Already today, people are talking about Favre's Super Bowls compared to other great quarterbacks. This may be the stupidest concept in all of sports.
The Super Bowl is just one game, and it's a weird game. It generally takes place after a bye for both teams, it's slower than a normal game, it's always against quality competition, halftime is extra long, etc. Plus, it's just one game! The Super Bowl is probably more subject to randomness than any other football game.
Judging any player based on how they performed in one game (or a handful of games) is idiotic. Ignoring how they played in that game and judging them solely by whether their team won or lost is even more idiotic, yet this is how the majority of people judge quarterbacks.
I blame Voltron.
If you've ever watched Voltron, you know how this goes. A big monster attacks the castle, the Voltron team tries to attack the monster with their stupid robot lions, which doesn't work. Then they form Voltron and try to punch it and shoot fire at it, which also doesn't work. Then, when all else has failed, they whip out the Blazing Sword, which always works. In Voltron-land, Voltron has the magical power to "play better" if you will, when it's all on the line. You see this paradigm recur in many children's action programs.
Of course, if you were a smart little kid like I was you spend most of an episode of Voltron yelling at them to just form the Blazing Sword already instead of dicking around with this other stuff. Then you get grounded for saying "dicking."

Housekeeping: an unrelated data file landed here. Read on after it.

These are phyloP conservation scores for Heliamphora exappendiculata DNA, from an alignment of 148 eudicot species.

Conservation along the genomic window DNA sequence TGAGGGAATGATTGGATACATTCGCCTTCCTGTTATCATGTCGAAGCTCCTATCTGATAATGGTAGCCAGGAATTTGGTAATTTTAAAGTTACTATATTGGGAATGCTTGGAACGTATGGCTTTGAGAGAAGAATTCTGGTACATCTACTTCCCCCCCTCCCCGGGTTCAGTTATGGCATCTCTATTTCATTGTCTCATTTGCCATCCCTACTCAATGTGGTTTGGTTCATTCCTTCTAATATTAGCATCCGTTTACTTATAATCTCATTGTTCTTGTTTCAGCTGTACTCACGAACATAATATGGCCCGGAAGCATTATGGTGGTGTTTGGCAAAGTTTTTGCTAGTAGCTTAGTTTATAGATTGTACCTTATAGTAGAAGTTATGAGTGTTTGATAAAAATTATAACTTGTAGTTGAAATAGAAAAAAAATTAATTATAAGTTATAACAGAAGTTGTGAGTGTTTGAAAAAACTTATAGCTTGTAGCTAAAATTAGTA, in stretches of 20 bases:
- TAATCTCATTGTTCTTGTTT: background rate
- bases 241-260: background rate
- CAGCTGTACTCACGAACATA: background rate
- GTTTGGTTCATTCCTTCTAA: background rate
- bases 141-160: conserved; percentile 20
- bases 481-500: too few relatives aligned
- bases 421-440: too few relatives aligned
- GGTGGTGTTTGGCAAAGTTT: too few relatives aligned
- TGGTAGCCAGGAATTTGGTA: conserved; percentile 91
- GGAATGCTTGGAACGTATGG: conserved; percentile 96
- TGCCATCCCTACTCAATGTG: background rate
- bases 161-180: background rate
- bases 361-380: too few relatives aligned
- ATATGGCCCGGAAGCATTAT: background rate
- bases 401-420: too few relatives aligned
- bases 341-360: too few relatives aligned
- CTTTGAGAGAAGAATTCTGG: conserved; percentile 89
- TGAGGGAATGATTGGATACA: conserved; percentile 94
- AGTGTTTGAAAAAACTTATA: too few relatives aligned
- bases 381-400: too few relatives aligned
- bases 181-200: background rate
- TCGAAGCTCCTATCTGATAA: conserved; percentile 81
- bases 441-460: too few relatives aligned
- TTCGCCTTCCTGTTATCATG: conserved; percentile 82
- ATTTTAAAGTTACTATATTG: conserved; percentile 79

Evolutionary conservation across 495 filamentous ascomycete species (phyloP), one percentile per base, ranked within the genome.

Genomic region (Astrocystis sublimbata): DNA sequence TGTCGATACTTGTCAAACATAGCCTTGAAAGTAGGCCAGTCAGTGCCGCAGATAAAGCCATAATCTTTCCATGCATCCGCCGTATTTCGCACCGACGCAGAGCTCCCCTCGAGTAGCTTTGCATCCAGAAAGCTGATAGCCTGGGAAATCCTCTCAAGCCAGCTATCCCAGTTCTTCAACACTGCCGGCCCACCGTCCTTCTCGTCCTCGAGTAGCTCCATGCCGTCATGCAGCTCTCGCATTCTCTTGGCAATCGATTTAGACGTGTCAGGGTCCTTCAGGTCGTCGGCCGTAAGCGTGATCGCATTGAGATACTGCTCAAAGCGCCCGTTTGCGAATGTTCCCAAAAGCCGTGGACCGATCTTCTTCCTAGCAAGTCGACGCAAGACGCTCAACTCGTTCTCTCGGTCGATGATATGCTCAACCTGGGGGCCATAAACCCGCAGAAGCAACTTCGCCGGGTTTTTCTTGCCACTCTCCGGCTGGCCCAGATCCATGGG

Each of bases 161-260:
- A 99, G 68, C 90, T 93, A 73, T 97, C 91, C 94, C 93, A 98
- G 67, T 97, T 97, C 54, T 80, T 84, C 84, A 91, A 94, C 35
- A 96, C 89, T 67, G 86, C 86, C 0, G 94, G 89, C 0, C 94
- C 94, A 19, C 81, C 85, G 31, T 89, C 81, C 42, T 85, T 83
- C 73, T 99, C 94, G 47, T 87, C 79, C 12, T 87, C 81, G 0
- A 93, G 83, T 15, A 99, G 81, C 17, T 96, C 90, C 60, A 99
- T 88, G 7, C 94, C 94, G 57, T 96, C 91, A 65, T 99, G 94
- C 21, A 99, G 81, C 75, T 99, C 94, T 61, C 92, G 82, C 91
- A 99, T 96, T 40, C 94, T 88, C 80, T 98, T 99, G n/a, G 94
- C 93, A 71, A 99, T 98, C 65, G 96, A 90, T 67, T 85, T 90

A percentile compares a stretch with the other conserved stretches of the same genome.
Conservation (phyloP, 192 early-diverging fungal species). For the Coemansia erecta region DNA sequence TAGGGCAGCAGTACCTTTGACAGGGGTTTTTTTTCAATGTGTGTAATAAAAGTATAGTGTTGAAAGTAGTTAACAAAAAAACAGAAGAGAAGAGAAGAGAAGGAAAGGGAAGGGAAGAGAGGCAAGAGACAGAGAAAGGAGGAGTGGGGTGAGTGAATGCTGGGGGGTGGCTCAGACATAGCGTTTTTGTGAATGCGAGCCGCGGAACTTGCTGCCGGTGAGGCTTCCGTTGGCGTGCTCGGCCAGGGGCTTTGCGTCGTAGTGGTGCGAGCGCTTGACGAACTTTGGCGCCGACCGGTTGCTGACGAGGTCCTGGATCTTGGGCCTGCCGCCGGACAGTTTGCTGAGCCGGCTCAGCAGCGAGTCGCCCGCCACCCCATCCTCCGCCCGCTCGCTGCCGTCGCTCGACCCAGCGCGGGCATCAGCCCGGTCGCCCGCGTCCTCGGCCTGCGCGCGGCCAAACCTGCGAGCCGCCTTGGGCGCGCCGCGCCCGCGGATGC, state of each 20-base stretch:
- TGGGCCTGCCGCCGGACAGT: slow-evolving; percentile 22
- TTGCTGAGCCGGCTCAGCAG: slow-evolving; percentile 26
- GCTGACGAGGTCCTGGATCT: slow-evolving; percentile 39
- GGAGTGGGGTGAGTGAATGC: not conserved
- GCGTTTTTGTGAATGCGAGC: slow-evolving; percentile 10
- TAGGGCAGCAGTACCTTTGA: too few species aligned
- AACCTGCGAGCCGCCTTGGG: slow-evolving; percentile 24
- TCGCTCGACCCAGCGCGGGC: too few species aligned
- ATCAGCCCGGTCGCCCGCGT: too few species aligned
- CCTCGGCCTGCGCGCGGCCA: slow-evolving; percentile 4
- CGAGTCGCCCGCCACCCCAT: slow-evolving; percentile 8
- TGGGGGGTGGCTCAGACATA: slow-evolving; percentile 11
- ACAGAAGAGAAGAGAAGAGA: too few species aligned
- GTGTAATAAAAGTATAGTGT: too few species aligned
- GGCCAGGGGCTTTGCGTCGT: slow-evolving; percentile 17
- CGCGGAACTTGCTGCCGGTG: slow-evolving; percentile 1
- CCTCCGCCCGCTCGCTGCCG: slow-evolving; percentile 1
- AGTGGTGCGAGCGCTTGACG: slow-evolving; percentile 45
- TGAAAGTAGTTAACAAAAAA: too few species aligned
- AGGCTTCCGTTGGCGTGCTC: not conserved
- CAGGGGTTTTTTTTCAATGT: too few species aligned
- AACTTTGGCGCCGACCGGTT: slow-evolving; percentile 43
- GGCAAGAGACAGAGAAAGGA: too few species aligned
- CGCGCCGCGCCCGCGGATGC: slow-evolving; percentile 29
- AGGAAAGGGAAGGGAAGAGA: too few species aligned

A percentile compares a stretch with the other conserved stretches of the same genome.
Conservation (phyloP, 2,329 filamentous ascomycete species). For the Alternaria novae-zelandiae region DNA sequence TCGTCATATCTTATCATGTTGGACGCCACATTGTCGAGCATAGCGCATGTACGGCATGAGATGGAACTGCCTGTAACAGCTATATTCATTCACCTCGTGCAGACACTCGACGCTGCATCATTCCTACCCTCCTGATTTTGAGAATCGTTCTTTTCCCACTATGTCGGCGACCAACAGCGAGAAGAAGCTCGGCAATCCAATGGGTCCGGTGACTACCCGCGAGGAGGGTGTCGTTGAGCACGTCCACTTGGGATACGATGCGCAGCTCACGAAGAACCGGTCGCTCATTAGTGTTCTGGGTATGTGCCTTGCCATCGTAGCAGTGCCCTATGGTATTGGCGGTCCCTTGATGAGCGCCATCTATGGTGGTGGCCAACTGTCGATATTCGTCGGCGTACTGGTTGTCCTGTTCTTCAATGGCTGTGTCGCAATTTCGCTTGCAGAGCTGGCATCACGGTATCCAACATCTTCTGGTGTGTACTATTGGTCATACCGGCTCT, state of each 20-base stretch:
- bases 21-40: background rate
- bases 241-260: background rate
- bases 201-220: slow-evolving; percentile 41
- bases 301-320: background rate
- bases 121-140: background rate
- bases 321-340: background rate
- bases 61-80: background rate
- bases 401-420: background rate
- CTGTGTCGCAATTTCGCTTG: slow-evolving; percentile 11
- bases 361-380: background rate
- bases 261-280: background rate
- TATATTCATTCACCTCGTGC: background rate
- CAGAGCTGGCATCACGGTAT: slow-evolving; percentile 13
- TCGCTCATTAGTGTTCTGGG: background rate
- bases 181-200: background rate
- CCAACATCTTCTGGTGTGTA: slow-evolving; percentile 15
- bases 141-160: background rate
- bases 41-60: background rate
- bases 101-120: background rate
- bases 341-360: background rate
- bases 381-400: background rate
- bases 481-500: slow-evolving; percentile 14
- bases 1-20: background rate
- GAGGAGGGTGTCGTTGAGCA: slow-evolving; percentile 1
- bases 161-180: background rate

Anyway, Voltron is probably the Cold War's fault. The Blazing Sword is clearly a symbol of the atomic bomb, which is all powerful, but only useful in the most dire of situations. There is a good reason to not use the atomic bomb, as the collateral damage is massive, however this translates poorly into children's cartoons. You have to be able to use the big weapon for the show to be exciting, but you also can't use it right away, or the show will be boring and short.
So you end up with the Blazing Sword.
Unfortunately, this mentality of being able to summon up extra powers in dire situations seems to transfer over to sports analysis. We believe that great players should become magically brilliant when the game is on the line, and when the game is especially important.
Unfortunately, here in the real world, magical powers do not exist.
During an NFL season, every game is your most important game until you have clinched something. Players have to be at their best as much as they possibly can. It is a sad fact of human nature that we sometimes have let downs, but we do, and we really can't do much to control when they happen.
People are already making the "Elway was better: 2 Super Bowls to 1" argument. You know how much I hate that argument. The fact is that Favre played great against the Broncos in the Super Bowl, far better than Elway played, especially considering that Elway possessed a better RB and a superior corps of WRs/TEs. Yet Elway will always win with the Pundits, 2 to 1. That's so idiotic. Marino, Kelly, Tarkenton, they all get hit the same way. Kelly basically is considered an inferior QB because Scott Norwood missed a field goal. I heard Mike Wilbon on the radio the other day say that Ben Roethlisberger is the 3rd best QB in the league based on his Super Bowl win. Ben Roethlisberger's Super Bowl performance was one of the worst in Super Bowl History. That he won is a testament to the talents of the rest of his team.
The fact is that Favre was frickin' awesome. You can compare him to other great QBs in a bunch of different ways; in some he will appear better, and in others he will appear worse.
But if anyone reading this attempts to make any kind of Voltron argument to me, I'm just going to snap.
Long live the good ol' boy; the finest QB in Packer history, the toughest QB in NFL history, and a better QB than John fucking Elway.